Goddess, Lost Ancestors, and Dolls: A Cultural Biography of the Ayia Irini Terracotta Statues

by Evi Gorogianni

Hesperia, Volume 80, Issue 4
Page(s): 635-655
Stable URL: http://www.jstor.org/stable/10.2972/hesperia.80.4.0635
Year: 2011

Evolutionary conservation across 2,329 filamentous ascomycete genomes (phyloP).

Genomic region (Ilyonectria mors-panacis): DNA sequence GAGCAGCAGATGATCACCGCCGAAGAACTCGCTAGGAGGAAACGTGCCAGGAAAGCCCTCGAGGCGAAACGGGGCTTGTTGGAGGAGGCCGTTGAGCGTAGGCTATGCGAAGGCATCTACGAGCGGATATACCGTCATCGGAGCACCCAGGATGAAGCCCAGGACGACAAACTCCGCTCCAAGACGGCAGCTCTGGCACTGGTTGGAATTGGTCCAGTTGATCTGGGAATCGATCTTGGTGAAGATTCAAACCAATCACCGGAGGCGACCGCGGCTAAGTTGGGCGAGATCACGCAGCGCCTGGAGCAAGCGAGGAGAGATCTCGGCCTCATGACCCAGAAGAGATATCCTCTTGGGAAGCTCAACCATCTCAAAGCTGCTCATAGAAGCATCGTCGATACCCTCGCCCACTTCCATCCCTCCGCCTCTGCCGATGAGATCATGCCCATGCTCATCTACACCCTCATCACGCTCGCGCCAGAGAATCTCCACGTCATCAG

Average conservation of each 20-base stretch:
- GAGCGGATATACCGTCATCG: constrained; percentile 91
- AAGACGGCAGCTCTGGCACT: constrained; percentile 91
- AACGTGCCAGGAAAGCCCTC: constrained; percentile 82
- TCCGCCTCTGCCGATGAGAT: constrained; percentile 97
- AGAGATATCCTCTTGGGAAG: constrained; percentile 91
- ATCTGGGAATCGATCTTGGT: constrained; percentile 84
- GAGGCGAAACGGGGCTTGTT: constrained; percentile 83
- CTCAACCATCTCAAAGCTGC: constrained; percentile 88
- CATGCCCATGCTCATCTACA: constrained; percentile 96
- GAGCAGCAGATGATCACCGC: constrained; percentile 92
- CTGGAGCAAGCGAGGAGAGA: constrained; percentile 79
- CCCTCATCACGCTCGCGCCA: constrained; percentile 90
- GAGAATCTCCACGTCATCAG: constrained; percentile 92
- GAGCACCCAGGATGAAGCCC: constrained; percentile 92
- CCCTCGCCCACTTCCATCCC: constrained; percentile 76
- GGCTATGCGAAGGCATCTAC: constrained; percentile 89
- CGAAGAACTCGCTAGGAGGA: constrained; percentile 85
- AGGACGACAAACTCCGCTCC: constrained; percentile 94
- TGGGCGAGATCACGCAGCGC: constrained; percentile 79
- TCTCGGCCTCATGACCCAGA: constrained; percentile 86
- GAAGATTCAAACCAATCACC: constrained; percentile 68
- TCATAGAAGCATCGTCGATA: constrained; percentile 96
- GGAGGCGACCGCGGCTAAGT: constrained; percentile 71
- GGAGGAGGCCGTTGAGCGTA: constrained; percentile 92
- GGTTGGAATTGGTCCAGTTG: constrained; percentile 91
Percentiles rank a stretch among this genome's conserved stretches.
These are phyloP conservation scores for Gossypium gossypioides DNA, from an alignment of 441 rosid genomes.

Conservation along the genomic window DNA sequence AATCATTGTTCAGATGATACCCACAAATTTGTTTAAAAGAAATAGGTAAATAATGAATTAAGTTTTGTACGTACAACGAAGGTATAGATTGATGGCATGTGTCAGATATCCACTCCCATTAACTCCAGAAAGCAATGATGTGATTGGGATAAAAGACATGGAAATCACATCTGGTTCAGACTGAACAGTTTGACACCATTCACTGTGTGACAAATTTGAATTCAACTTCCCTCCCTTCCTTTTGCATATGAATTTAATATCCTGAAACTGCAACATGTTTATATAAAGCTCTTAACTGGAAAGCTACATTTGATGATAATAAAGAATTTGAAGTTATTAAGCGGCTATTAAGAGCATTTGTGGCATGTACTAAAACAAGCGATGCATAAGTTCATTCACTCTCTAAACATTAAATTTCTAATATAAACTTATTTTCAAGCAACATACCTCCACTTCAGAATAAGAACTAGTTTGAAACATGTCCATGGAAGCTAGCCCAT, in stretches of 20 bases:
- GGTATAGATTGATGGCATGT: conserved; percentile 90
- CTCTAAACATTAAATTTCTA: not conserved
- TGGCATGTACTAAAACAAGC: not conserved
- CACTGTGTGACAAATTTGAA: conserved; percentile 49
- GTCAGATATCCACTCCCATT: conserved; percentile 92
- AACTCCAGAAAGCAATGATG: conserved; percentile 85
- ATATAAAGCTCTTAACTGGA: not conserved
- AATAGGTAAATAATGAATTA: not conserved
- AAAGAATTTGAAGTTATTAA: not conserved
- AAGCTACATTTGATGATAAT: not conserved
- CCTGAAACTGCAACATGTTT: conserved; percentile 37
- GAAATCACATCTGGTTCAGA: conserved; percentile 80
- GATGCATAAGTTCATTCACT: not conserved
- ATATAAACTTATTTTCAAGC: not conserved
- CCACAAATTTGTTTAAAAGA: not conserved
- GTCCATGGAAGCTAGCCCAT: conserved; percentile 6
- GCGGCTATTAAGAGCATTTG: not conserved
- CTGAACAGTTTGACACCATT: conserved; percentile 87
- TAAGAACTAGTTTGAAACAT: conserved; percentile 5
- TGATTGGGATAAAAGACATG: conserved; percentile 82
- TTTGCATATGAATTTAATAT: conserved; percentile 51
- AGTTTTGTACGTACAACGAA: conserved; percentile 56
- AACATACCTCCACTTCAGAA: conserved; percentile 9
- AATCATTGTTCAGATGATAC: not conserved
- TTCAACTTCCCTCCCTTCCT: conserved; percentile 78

A biographical approach to the study of material culture reveals that an object’s meaning usually varies in different episodes of its life history. This article examines the terracotta statues from the temple at Ayia Irini on Kea in three contexts of experience: (1) their initial context in the Bronze Age temple; (2) their reuse in the Iron Age phase of the temple; and (3) their “permanent” exhibition in the Archaeological Museum of Kea. Although the meaning with which the statues were imbued has varied in these contexts, they have retained the status of sacred objects.